Using Traps to Control Mole Crickets
Mole crickets often devastate vegetable garden seedbeds as a result of their burrowing. But there are good ways to keep the pests at bay.
Mole crickets are primeval looking relatives of the locust. They are up to 2.75 inches long and, like moles and voles, they spend most of their lives underground. As Mole crickets prefer loose, cultivated soil, they are often found in vegetable gardens and compost heaps. Their tunnel systems can become quite big over time – the nocturnal creatures construct new tunnel systems every day with an overall length of more than 100 feet. The approximately two-inch wide tunnels usually run just below the ground surface, but some lead almost vertically down to deeper cavities for feeding and mating.
The life of a Mole cricket
Mole crickets feed almost exclusively on grubs, worms, and other soil insects. They occasionally eat plant roots, but only when food is scarce. However, they regularly destroy new vegetable patches by pushing young seedlings out of the ground with their digging. Dead patches on lawns, about the size of a tennis ball or volleyball, often indicate the presence of mole crickets. The insects’ nesting cavities are located under these patches. As they bite through all the roots when creating these cavities, the plants in these spots dry out.
Mole crickets can become pests locally: there have been instances where 7000 of the creatures were caught in 6500 square feet of park lawns. There are different types of mole cricket found in different regions of the United States. There are also upsides to the creatures: their diet includes snail eggs and grubs. For this reason, you should only take action against mole crickets if the damage is extensive.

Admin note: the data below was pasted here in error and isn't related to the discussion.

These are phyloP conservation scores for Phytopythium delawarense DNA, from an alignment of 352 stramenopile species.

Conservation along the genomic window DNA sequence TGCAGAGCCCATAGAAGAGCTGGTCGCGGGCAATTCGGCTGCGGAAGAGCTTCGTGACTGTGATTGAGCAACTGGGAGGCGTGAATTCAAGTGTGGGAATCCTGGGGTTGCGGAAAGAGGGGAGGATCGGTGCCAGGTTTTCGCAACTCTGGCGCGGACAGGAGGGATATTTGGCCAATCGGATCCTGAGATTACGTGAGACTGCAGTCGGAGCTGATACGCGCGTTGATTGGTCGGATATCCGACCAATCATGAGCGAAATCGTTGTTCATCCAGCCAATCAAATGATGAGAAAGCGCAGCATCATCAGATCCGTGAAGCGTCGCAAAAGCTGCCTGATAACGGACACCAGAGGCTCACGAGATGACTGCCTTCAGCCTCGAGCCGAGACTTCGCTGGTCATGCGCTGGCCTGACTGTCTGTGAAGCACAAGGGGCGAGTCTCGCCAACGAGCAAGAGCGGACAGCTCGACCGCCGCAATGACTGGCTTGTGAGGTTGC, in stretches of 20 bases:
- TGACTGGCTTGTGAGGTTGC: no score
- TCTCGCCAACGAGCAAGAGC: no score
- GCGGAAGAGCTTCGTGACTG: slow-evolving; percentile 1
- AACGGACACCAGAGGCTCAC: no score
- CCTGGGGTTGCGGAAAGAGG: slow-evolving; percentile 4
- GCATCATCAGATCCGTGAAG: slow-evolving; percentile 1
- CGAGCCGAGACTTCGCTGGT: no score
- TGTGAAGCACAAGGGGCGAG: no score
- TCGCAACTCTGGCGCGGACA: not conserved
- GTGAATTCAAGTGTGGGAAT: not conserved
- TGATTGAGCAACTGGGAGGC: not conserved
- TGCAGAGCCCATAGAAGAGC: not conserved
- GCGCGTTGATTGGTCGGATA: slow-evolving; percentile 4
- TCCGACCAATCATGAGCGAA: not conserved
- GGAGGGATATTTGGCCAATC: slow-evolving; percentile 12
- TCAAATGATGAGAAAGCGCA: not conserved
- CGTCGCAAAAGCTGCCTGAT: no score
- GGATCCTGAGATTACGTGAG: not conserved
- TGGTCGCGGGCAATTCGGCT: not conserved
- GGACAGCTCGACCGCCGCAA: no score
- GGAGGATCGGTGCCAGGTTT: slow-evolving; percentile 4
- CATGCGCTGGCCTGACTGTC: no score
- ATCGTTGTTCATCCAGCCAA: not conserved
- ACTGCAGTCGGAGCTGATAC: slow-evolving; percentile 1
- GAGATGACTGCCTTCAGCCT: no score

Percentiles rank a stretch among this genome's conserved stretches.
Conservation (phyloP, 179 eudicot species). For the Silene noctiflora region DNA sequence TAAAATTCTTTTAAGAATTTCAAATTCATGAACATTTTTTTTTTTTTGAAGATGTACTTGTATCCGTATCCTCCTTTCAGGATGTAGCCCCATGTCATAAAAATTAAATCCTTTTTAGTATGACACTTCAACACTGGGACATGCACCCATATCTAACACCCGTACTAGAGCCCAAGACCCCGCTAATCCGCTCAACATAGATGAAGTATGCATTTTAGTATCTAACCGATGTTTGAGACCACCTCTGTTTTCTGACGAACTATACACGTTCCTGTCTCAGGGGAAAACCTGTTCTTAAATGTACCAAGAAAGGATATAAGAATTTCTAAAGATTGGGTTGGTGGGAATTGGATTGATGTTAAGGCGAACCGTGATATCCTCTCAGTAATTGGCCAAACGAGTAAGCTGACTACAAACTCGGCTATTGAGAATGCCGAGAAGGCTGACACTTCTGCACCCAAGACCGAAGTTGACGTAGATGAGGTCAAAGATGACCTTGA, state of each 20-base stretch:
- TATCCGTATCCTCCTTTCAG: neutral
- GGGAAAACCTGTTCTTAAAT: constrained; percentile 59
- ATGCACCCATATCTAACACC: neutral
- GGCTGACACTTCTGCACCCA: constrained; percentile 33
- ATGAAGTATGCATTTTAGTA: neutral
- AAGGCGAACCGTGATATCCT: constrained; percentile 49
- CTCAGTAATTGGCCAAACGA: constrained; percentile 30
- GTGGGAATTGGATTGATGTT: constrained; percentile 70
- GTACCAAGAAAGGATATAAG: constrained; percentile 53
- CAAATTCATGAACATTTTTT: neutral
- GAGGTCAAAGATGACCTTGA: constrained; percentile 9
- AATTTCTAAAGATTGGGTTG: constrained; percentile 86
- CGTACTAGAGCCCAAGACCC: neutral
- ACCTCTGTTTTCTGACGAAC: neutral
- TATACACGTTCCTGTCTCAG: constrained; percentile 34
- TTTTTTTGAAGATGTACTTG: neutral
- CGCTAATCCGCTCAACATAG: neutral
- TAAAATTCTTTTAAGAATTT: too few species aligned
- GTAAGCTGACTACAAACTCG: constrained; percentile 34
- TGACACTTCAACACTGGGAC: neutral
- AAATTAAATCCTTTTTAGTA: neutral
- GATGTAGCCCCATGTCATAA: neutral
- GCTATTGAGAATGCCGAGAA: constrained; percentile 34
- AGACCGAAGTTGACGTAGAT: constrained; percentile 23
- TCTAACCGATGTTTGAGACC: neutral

Tips for controlling Mole crickets
One environmentally friendly method of control is to encourage natural enemies of the crickets. This includes, among others, hedgehogs, shrews, moles, cats, chickens, and blackbirds. You can also take direct action against the insects with parasitic nematodes: So called nematodes (Steinernema carpocapsae) can be ordered from specialist retailers and are applied in June/July by adding them to a watering can of lukewarm tap water that has been left to stand for a while. They mainly kill the adults insects and are less effective against their larvae.
For serious infestations, you should dig up and destroy all nests from June onwards. Use your finger or a small stick to feel the tunnels. When they suddenly branch off downwards, the nesting cavities are nearby.
Mole crickets can be caught alive using a special trap structure. Dig two containers with smooth walls (mason jars or large tin cans) into the vegetable patch or lawn at ground level and put a thin wooden board on its long edge on the middle of the container openings. The nocturnal Mole crickets usually only venture to the surface under the cover of darkness and, like many small creatures, they tend to move along elongated obstacles, as they feel especially safe there. This leads them directly to the traps. You should collect the trapped creatures first thing in the morning and release them in a green space which is sufficiently distant from the garden. The trap method is particularly successful during the mating season from April to early June.